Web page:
Islamic Payment Interchange Sees Light

Al Rajhi, the world's largest Islamic banking group, signed an agreement on Thursday, April 19, with a Malaysian electronic service provider to launch the world's first Shari`ah-compliant electronic funds transfer system.

Islamic Payment Interchange Sees Light

The Islamic Payment Switch (IPS) will be fully compliant to the highest Shari`ah standards," Ahmed Rehman, Rajhi's chief executive in Malaysia, told the ceremony, reported Agence France-Presse (AFP).

The IPS, which will be ready by July, is the fruit of collaboration between Al Rajhi and e-Kencana, a Malaysian electronic service provider.

It will see the issuance of a prepaid or debit card to enable customers to transfer funds between Malaysia and Saudi Arabia.

Rehman said the IPS will initially target some 100,000 Malaysian pilgrims traveling to Saudi Arabia for the soul-searching hajj journey every year.

"This facility will begin from Malaysia to serve the rest of the Muslim nations that have pilgrims traveling to Makkah and Medina."

More than two million Muslims from the four corners of the world flock every year to Saudi Arabia for the annual hajj, one of the five pillars of Islam.


Under the IPS, a pilgrim will be able to buy a prepaid card for a set amount of money from Al Rajhi bank in Malaysia.

The prepaid card can then be used to withdraw funds from any of its 400 branches or 1,600 teller machines in Saudi Arabia.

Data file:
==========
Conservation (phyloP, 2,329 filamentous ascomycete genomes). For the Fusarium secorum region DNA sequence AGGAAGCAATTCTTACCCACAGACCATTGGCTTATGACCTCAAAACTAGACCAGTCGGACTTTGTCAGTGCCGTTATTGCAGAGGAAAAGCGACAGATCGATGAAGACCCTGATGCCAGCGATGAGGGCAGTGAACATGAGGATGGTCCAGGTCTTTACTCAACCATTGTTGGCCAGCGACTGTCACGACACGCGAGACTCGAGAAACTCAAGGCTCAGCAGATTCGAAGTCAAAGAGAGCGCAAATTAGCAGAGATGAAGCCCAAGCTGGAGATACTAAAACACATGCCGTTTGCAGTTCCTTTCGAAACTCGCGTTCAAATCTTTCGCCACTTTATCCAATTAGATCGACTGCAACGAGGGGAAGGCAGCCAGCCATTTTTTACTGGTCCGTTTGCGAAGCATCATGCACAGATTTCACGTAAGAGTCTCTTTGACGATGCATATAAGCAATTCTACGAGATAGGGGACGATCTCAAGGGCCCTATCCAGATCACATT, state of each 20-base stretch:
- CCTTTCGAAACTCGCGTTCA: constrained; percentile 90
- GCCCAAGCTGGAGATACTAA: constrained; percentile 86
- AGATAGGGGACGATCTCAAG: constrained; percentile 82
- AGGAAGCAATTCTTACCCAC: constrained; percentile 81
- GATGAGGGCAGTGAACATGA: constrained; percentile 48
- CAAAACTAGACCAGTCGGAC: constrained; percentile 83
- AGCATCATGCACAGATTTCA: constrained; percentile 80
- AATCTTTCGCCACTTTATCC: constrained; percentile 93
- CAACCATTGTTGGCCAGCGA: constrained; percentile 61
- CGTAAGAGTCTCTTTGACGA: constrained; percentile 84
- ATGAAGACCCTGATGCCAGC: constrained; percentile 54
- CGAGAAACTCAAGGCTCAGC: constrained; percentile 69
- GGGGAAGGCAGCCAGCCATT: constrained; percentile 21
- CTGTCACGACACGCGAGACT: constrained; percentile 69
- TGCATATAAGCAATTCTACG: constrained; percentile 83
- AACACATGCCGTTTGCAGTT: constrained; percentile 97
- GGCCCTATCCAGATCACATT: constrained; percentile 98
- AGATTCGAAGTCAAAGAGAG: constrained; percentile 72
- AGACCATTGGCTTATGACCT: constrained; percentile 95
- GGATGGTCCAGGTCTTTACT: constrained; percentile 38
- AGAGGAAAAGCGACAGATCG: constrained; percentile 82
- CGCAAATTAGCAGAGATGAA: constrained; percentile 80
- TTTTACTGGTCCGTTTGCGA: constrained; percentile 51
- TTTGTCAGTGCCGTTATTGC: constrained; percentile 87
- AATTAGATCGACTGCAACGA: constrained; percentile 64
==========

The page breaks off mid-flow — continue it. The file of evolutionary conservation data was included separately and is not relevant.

Al Rajhi first set up operations in Malaysia in 2005, where it has 12 branches and 47 teller machines.

Rehman said migrant workers could also use the IPS system to transfer funds from Saudi Arabia to Malaysia.

The IPS system will be expanded to include other Islamic banks and to cover other Muslim countries, he asserted, adding that Malaysia would be the hub of the payment interchange.

Malaysia has been promoting itself as a hub for Islamic finance.

The predominantly Muslim country changed the law to allow Islamic banking in 1983.

It has now 10 fully-fledged Islamic banks, while a series of conventional banks also offer Islamic financial services.

The Islamic banking industry, which began almost three decades ago, has made substantial growth and attracted the attention of investors and bankers across the world.

There are an estimated 300 Islamic banks and financial institutions worldwide whose assets are predicted to grow to $1 trillion by 2013.

Western financial institutions, including Citigroup, Deutsche Bank, HSBC and UBS, are increasingly offering Islamic products.

Islamic banking operates by sharing profit or loss between the bank and its clients, instead of interest, which is forbidden.

Islam forbids Muslims from receiving or paying interest on loans.

Last Mod: 19 Nisan 2007, 17:16
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